Respond to Conflict "with the sign of fraternity": Pope Francis

Pope Francis releases a dove after praying for the victims of war in Mosul, Iraq, March 7, 2021. Photo credits: Vatican Media. null

Pope Francis on Friday encouraged people of all religious faiths to combat the world’s darkness and conflict with signs of fraternity.

“Let us counter the many threatening signs, times of darkness, and mindsets of conflict with the sign of fraternity that, in accepting others and respecting their identity, invites them to a shared journey,” the pope said on Feb. 4.

The pope’s video message was sent to mark the third anniversary of the “Document on Human Fraternity for World Peace and Living Together,” which Francis signed with Ahmed el-Tayeb, Grand Imam of al-Azhar, during an interreligious meeting in Abu Dhabi on Feb. 4, 2019.

In 2020, the United Nations established the International Day of Human Fraternity, to be observed annually on Feb. 4.

U.S. President Joe Biden marked the day with a letter urging open-mindedness, cooperation, empathy, dialogue, and tolerance in response to today’s challenges.


“In my own life, faith has always been a beacon of hope and a calling to purpose even during the darkest of days,” Biden wrote.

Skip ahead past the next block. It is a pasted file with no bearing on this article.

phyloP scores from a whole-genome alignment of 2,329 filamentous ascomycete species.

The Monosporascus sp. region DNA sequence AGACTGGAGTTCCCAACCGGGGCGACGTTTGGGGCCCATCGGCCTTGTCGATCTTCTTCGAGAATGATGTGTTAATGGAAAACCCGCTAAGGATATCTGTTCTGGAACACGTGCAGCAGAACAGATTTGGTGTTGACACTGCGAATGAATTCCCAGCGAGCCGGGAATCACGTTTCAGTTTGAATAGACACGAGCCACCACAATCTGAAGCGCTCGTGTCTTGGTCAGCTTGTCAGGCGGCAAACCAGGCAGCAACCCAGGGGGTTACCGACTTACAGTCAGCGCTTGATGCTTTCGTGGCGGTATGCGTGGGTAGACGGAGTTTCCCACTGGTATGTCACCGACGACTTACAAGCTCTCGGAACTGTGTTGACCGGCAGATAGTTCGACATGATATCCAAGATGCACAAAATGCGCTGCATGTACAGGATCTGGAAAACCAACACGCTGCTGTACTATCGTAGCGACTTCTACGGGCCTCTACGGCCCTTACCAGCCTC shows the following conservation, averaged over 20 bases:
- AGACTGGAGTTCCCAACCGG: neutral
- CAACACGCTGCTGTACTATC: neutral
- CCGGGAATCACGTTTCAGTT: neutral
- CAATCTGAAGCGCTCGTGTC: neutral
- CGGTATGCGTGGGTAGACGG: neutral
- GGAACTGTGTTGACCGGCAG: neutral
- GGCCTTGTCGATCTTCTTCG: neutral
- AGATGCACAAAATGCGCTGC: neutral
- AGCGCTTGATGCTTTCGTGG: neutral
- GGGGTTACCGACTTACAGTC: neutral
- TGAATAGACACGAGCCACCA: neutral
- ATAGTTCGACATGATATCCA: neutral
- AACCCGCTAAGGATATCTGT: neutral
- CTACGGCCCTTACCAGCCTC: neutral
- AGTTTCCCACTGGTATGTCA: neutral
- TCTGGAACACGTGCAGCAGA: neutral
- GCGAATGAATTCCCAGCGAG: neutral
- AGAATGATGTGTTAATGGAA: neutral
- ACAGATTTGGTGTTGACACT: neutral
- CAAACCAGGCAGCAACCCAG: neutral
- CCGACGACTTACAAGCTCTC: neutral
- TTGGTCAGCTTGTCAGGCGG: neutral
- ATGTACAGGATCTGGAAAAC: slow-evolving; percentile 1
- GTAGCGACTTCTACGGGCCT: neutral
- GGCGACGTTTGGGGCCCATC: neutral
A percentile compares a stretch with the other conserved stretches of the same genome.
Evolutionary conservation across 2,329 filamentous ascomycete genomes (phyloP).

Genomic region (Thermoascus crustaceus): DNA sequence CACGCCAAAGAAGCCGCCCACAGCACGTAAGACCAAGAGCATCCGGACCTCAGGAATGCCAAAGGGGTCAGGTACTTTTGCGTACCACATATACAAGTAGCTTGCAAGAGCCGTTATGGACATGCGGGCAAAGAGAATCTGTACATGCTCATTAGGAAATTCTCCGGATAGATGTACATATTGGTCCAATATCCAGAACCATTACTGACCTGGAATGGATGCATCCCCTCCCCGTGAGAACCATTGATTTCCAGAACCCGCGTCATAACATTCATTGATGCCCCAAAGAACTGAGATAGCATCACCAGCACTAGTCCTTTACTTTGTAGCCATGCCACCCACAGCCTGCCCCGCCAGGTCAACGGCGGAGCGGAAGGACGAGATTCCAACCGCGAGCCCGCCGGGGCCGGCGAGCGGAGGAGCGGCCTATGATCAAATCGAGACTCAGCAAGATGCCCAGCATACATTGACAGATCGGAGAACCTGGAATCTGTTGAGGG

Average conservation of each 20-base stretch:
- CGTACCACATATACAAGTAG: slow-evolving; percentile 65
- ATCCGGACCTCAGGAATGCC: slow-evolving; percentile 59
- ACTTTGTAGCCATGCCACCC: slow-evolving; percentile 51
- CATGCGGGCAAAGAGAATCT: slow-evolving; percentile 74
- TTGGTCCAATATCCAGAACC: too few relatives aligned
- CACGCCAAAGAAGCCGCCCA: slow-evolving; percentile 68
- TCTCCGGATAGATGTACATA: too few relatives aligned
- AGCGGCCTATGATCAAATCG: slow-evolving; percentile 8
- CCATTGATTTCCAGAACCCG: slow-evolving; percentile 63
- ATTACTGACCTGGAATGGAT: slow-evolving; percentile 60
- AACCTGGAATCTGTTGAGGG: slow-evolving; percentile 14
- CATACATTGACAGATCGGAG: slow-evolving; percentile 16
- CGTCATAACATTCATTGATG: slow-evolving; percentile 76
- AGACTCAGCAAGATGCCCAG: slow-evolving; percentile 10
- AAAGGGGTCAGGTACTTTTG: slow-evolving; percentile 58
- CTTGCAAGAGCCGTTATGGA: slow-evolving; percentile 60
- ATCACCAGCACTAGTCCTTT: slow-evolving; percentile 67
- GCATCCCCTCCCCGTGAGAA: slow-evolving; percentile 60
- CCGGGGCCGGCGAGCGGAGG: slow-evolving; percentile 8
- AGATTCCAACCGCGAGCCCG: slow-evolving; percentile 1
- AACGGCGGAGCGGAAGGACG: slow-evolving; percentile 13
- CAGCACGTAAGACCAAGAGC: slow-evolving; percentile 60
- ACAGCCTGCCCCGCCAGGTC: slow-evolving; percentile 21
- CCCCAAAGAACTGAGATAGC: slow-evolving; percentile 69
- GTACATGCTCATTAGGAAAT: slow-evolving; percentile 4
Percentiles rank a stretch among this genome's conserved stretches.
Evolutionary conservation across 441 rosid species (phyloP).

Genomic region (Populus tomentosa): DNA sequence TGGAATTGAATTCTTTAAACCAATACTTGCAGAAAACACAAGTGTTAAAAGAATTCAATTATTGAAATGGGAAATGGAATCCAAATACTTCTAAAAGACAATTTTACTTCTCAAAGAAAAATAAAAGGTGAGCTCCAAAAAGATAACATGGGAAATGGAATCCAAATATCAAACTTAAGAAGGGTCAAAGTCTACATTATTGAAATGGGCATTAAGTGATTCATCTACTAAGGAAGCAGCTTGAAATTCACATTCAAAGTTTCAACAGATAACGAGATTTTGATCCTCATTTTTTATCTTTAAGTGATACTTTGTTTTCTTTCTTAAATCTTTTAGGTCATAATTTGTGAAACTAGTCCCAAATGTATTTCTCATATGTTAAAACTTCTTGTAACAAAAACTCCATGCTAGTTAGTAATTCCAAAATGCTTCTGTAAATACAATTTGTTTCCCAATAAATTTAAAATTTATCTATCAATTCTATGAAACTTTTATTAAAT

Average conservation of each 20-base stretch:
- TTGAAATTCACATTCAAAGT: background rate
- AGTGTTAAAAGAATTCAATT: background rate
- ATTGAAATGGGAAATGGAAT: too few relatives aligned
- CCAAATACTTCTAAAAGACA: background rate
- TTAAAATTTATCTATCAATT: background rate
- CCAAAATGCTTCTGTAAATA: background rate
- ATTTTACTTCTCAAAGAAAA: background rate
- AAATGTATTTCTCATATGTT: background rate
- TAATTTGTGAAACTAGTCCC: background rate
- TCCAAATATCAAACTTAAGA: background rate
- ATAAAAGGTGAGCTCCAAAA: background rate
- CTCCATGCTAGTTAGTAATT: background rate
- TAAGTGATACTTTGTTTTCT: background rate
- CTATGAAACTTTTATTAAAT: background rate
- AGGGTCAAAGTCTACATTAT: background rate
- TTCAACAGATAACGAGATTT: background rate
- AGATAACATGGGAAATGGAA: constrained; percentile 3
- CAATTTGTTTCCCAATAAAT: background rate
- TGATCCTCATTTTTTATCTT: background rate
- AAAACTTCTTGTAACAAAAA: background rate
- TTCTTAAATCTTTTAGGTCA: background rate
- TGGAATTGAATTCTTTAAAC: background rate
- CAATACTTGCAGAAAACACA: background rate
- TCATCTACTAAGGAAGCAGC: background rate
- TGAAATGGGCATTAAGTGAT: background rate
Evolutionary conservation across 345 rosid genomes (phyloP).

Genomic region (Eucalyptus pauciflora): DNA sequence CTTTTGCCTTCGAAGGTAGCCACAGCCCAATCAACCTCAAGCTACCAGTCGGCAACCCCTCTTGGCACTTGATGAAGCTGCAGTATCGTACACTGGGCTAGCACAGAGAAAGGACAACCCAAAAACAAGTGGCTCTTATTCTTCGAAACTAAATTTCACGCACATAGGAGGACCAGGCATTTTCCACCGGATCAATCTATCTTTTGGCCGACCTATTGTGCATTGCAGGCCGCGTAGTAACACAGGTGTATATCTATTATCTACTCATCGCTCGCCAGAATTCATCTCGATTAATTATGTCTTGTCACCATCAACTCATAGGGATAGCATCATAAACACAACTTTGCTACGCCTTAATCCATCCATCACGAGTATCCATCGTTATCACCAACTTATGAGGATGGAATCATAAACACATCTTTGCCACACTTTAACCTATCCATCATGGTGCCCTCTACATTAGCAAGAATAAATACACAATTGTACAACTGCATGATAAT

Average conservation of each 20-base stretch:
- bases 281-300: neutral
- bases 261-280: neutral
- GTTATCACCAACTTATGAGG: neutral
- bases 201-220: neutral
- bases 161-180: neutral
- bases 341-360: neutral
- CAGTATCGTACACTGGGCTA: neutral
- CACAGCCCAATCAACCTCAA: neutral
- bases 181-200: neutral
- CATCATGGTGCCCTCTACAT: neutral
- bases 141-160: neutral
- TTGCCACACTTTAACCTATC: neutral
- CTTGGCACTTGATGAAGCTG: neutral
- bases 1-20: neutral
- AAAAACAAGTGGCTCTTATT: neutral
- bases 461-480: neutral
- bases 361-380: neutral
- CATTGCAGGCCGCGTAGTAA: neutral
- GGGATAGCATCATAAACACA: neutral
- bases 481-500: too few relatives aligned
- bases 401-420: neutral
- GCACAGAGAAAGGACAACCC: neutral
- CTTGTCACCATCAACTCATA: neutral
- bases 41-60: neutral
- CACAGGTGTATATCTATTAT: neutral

“Sacred teachings across faith traditions command that we love one another, serve and protect the most vulnerable, and uphold the dignity of every person, which is what the International Day of Human Fraternity is all about.”

Pope Francis said: “Fraternity is one of the fundamental and universal values that ought to undergird relationships between peoples, so that the suffering or disadvantaged do not feel excluded and forgotten, but accepted and supported as part of the one human family.”

“We all live under the same heaven and, in the name of God, we who are his creatures must acknowledge that we are brothers and sisters. As believers from different religious traditions, we have a role to play,” he said.

“What is that role? To help our brothers and sisters raise their eyes and their prayers to heaven.”

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He added: “Let us raise our eyes to heaven, because whoever worships God with a sincere heart also loves his or her neighbor. Fraternity makes us open to the Father of all and enables us to see others as our brothers or sisters, to share life, to support one another, and to love and come to know others.”

Hannah Brockhaus is Catholic News Agency's senior Rome correspondent. She grew up in Omaha, Nebraska, and has a degree in English from Truman State University in Missouri.